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Avoiding hedge wars

Apr 6, 2018

As budding gardeners head out into their garden at this time of year, Helen Porter, Property Dispute Solicitor, is often asked how far can you cut back your neighbour’s overhanging tree or the hedge running along the boundary?

Neighbour's trees and boundaries

The owner of the land over which his neighbour’s tress is overhanging, has the right to trim hedges and lop the branches of trees belonging to his neighbour to the boundary line.  However, as the clippings, lopped branches and any fruit of the tree remain the property of the owner of the tree, they must be offered back.  It is also important to first ensure that the tree is not protected by a Tree Preservation Order.

The Theft Act 1968 makes it a criminal offence to take wild flowers, fruit and foliage from any plant if it is sold for commercial gain.  Similarly, you cannot go onto your neighbour’s land, or lean over the boundary fence, without permission.  Although you do have a right to maintain your property, if access to the neighbouring land is denied, you can apply to the Court under the Access to Neighbouring Land Act 1992.

Boundaries and the law

In some cases, the Anti Social Behaviour Act 2003 might assist.  Problem hedges (such as Leylandii and Lawson Cypress) have been a high profile issue.  In extreme cases, violent disputes have escalated leading to murder and suicide.  The 2003 Act introduced new powers for local authorities to act in certain disputes which have often been exercised.  Where the height of a hedge is unreasonable, the local authority will serve a notice requiring the hedge to be cut down.  If the works are not carried out, the owner may be liable to a fine of up to £1,000.

Not all hedges are caught under the 2003 Act.  As a general rule, trees cannot legally interfere with a right of light over, or access to, a neighbour’s garden.  The 2003 Act covers evergreen or semi-evergreen hedges or shrubs over two metres high which must be a continuous hedge made up of a line of at least two or more trees or shrubs.  The Act does not apply to farmland.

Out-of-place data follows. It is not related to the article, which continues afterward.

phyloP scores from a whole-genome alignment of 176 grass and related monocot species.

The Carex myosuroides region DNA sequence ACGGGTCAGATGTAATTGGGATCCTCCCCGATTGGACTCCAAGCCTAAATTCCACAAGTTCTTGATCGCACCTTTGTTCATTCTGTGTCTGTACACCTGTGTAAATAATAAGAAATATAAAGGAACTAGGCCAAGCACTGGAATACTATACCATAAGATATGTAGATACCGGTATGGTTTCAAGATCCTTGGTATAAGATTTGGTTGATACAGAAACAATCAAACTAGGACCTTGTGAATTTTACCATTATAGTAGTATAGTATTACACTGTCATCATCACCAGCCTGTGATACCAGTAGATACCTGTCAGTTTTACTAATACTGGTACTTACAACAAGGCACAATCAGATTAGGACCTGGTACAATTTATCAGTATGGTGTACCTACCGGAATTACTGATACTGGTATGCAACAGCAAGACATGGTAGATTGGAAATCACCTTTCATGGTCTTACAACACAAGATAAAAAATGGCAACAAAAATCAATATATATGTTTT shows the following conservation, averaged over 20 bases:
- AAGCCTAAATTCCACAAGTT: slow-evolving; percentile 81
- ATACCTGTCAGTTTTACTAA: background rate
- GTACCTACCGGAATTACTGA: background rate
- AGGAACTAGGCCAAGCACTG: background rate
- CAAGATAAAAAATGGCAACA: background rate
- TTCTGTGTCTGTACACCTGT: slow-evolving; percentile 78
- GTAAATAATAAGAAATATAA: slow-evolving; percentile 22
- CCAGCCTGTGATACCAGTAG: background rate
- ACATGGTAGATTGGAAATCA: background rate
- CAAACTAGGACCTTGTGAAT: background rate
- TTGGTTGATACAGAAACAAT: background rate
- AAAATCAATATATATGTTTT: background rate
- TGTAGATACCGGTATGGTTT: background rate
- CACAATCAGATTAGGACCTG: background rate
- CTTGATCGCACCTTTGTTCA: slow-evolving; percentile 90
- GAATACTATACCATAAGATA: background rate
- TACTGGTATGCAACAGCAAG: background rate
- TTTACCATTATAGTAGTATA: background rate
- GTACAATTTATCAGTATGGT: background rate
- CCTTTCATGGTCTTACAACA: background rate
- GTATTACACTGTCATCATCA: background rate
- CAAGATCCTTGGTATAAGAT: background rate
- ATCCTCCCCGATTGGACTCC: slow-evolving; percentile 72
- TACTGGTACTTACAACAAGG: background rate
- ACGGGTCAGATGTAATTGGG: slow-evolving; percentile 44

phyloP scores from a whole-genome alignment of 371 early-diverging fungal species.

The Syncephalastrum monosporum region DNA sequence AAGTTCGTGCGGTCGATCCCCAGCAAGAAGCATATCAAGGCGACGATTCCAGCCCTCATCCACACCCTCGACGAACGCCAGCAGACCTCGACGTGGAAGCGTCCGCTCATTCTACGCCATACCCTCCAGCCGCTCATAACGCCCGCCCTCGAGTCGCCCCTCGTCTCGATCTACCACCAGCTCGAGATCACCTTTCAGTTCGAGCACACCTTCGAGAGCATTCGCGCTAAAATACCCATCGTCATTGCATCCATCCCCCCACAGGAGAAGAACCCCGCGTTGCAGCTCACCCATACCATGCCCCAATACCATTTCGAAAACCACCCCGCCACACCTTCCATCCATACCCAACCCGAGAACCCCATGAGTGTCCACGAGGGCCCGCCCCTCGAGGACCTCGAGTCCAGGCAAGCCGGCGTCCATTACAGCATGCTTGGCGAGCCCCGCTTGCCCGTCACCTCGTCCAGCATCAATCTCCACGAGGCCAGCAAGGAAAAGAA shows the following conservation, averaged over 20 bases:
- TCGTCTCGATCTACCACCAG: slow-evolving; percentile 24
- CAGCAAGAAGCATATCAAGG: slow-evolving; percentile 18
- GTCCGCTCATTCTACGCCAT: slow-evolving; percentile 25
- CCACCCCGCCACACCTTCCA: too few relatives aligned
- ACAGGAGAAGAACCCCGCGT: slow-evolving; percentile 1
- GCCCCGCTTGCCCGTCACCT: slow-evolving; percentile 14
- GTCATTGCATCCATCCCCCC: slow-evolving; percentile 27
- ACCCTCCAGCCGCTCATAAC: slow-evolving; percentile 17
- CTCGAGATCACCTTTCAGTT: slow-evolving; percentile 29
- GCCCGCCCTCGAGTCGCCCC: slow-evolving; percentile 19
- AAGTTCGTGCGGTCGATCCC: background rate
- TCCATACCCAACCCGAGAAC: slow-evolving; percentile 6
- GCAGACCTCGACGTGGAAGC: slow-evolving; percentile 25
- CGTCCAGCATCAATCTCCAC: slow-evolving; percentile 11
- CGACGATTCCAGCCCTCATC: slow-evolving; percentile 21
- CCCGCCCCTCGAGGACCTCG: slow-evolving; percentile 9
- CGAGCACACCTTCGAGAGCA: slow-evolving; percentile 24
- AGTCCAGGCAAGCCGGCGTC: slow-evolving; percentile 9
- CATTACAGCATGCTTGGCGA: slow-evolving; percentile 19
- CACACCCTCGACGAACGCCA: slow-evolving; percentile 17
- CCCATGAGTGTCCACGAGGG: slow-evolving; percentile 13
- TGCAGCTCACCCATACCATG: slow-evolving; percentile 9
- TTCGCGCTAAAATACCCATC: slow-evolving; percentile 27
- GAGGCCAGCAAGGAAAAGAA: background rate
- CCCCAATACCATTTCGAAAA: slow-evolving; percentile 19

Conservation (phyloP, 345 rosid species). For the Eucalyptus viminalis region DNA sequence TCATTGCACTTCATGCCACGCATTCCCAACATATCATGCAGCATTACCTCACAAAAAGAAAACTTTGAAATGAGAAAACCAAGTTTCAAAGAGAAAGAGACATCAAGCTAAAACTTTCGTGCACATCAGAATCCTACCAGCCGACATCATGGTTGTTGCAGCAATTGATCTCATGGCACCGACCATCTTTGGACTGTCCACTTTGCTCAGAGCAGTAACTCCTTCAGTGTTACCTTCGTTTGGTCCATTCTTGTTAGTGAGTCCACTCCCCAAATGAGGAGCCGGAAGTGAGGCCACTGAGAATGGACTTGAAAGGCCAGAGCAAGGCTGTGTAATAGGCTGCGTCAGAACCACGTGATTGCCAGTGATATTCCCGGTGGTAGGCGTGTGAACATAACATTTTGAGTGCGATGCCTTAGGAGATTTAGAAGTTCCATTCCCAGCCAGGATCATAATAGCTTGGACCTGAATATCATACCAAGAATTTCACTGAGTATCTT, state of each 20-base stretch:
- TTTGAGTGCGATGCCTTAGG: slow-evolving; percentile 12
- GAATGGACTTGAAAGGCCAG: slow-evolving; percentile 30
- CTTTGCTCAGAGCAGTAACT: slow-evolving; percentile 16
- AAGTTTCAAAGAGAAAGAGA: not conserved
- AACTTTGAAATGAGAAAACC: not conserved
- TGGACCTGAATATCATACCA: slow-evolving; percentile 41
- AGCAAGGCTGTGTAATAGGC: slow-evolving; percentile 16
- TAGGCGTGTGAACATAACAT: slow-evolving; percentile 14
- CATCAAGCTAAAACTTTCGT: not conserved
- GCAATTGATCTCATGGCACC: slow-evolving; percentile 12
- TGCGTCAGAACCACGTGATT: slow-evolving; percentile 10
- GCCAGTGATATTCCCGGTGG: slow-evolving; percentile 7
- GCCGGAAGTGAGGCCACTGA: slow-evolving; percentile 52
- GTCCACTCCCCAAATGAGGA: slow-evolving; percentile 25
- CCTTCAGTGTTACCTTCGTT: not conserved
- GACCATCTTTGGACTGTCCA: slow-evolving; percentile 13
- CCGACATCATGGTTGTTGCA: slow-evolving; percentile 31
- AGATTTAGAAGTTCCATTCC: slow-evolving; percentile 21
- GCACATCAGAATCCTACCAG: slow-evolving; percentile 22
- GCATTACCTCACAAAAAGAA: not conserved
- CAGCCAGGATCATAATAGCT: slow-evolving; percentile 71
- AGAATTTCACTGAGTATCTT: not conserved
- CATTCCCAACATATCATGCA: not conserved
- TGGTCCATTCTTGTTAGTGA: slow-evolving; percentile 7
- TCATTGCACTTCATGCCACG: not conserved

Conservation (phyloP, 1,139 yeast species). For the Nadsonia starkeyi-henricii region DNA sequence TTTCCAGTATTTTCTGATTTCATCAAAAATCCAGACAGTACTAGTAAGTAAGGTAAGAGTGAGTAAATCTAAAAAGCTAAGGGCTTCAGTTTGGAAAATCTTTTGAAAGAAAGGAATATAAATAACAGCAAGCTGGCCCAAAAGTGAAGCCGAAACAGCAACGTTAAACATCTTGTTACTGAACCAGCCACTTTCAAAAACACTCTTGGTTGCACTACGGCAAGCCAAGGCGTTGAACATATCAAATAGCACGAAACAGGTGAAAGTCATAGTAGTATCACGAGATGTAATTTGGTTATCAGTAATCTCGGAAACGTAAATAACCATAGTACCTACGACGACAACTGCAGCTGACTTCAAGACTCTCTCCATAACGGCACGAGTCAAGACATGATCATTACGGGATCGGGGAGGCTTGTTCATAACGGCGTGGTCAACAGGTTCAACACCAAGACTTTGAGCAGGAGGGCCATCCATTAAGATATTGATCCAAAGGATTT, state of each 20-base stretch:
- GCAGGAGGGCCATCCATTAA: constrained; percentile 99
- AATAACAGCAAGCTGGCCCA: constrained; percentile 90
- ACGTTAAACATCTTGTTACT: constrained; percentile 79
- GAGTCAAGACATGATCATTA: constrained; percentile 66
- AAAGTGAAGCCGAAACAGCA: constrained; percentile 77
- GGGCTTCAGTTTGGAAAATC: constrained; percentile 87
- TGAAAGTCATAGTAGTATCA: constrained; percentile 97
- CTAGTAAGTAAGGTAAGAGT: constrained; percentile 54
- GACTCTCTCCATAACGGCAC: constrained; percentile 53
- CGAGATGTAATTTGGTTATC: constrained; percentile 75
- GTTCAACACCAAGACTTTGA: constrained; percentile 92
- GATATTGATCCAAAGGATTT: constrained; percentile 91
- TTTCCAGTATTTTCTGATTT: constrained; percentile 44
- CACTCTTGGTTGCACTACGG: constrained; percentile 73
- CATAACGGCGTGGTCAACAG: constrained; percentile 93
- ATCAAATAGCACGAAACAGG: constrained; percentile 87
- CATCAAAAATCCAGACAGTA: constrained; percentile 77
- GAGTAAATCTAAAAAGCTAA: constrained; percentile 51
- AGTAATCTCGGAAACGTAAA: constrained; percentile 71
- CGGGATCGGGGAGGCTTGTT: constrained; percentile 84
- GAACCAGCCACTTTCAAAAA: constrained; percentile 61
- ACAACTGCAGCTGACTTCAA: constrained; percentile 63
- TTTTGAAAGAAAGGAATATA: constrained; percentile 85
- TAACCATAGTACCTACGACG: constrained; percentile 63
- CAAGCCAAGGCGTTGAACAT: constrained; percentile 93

Tree roots and boundary disputes

Problems also arise where tree roots have escaped onto a neighbour’s land, causing damage to property or even worse, subsidence to the building.  It is essential first to contact the owner of the tree and make them aware of the problem and the damage being caused.  If they fail to do anything about it, then it may be possible to instruct a tree surgeon and cut the offending branches or tree roots back to the boundary line.  Care, however, must be taken not to damage or kill the tree.

Helen Porter concludes, “Unfortunately, I have seen too many cases where a hedge or a wall has been removed to find that the boundary is in fact not where they thought it should be.  If uncertain, and the deeds to the property do not assist, you may wish to consider drawing up a boundary agreement with your neighbour to avoid costly legal proceedings in the future.”  

For more advice on how to address an overhanging tree on your property, you can contact Helen Porter on 02380 717425 or email helenporter@warnergoodman.co.uk. 

ENDS

This is for information purposes only and is no substitute for, and should not be interpreted as, legal advice.